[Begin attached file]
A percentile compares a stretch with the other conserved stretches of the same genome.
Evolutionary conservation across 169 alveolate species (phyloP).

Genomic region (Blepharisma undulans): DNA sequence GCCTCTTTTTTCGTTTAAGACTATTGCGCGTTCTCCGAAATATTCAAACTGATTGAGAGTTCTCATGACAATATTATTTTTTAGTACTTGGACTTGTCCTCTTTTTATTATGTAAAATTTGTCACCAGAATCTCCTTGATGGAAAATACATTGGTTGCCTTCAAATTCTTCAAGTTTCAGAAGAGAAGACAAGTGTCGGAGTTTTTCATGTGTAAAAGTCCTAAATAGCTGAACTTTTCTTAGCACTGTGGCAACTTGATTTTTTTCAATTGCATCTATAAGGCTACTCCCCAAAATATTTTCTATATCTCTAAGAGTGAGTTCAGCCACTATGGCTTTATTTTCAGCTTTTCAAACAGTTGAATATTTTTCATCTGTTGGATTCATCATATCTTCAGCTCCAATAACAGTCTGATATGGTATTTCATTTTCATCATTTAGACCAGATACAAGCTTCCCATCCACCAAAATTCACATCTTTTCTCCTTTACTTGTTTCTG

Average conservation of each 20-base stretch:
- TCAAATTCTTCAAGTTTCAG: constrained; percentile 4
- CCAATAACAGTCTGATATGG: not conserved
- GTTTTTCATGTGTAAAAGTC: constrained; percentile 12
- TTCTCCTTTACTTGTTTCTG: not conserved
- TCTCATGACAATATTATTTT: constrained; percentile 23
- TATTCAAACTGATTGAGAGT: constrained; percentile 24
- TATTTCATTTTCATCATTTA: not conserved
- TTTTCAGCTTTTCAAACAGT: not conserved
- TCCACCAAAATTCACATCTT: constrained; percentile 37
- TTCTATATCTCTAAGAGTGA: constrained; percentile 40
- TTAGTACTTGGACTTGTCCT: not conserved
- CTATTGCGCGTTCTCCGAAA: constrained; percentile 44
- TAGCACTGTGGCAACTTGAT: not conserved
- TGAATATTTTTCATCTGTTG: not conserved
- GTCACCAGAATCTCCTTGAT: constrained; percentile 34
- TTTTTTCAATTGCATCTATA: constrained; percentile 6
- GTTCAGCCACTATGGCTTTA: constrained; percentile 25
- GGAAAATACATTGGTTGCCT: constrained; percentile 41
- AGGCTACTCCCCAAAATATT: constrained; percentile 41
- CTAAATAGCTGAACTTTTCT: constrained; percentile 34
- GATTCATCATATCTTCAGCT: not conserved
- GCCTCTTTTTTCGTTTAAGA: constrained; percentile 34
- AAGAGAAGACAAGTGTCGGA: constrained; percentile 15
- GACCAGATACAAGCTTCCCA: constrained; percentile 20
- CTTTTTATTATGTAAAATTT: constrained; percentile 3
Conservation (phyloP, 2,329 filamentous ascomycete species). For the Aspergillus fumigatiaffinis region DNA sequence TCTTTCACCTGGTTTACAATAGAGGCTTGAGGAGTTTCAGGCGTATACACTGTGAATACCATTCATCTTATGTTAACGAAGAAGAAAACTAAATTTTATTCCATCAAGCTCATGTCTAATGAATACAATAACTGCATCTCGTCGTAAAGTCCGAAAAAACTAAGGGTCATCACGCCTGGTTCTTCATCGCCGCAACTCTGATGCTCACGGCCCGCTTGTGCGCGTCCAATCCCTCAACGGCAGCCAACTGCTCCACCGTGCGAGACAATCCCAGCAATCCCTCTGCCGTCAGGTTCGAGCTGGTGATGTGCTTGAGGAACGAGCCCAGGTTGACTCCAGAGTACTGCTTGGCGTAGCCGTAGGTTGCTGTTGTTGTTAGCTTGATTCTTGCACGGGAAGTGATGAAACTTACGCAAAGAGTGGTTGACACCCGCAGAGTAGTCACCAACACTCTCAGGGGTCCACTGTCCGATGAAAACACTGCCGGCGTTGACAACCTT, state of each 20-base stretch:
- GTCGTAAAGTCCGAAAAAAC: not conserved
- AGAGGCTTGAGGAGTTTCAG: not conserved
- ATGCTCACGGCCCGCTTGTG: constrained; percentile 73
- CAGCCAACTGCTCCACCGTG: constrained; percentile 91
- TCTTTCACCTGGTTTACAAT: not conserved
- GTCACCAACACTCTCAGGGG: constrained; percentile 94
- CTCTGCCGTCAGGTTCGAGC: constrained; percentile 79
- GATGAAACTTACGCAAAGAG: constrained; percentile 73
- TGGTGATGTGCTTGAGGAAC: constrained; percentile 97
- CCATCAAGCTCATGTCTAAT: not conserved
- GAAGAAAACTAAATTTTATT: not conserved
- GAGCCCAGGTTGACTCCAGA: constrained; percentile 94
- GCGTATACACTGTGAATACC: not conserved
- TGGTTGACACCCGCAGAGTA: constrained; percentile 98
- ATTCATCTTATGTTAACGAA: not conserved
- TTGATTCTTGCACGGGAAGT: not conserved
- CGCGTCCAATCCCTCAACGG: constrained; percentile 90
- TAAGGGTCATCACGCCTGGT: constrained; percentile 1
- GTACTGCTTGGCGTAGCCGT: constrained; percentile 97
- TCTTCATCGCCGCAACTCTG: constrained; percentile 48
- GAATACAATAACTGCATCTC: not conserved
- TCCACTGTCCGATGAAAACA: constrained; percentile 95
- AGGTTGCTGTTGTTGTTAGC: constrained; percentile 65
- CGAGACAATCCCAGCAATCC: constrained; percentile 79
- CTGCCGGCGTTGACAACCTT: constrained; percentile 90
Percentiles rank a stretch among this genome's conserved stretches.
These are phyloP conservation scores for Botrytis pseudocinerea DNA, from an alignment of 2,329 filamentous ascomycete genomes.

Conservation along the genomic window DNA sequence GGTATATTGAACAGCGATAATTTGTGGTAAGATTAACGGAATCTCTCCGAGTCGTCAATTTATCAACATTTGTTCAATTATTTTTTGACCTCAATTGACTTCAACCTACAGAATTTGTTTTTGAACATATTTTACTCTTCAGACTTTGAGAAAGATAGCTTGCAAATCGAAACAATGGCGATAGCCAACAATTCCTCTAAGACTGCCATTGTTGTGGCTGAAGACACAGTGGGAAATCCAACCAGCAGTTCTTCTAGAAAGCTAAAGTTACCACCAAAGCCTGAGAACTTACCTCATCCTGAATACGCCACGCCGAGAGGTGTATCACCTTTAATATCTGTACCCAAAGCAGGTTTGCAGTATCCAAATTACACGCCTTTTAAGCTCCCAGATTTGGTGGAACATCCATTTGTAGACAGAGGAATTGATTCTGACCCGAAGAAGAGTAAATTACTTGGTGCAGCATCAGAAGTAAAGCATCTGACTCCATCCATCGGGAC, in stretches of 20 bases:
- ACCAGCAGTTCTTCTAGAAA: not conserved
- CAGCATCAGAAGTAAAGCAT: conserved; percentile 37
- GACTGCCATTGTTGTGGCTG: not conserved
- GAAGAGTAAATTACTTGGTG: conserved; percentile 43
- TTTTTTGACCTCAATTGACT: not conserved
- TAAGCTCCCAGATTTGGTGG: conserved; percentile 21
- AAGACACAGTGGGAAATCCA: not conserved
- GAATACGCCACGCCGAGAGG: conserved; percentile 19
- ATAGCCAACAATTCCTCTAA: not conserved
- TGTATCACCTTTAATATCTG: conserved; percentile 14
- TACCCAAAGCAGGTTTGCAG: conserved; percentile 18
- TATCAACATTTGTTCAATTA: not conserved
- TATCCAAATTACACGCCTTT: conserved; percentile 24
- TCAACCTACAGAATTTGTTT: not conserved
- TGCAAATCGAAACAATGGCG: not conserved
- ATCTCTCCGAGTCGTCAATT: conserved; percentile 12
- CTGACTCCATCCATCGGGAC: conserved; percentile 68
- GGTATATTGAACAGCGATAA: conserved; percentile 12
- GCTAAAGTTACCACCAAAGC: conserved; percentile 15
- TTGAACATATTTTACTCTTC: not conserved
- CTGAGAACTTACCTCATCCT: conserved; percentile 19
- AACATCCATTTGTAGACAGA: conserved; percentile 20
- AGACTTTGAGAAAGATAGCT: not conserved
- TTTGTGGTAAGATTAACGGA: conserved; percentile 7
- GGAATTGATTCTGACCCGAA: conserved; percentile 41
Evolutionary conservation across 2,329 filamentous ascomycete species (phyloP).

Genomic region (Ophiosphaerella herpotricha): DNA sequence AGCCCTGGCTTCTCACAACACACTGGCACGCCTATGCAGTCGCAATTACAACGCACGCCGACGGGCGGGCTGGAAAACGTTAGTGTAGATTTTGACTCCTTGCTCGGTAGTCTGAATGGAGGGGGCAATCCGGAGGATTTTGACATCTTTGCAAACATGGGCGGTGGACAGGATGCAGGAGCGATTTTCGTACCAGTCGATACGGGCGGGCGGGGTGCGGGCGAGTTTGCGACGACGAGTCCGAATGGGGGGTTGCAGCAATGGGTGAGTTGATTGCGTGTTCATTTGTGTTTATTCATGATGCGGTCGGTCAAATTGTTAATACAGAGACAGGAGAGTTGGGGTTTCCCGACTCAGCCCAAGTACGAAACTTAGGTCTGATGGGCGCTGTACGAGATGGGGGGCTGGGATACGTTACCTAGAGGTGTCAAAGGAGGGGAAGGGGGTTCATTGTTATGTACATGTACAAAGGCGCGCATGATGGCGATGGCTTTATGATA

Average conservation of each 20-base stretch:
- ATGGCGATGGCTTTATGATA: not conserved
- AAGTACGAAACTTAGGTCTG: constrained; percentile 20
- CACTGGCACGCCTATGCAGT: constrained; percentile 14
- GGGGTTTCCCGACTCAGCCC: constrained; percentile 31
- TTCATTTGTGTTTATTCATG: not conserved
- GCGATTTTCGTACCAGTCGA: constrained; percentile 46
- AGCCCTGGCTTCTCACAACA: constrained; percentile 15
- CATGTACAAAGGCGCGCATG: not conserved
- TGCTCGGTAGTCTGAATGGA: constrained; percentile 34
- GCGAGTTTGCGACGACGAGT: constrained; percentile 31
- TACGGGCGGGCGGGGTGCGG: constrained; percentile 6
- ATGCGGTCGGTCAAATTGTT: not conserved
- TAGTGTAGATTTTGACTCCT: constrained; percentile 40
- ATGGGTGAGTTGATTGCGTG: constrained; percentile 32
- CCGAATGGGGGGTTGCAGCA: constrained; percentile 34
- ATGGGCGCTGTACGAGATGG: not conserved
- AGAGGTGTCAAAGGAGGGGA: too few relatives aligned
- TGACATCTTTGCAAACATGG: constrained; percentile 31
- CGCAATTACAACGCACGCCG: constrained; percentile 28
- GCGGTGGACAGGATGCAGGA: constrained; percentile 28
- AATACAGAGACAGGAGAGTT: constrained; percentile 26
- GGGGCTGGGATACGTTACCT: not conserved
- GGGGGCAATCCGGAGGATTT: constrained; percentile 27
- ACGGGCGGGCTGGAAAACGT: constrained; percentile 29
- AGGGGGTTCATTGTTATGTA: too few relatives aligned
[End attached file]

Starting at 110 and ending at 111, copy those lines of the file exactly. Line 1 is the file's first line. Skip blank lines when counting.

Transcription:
- ACGGGCGGGCTGGAAAACGT: constrained; percentile 29
- AGGGGGTTCATTGTTATGTA: too few relatives aligned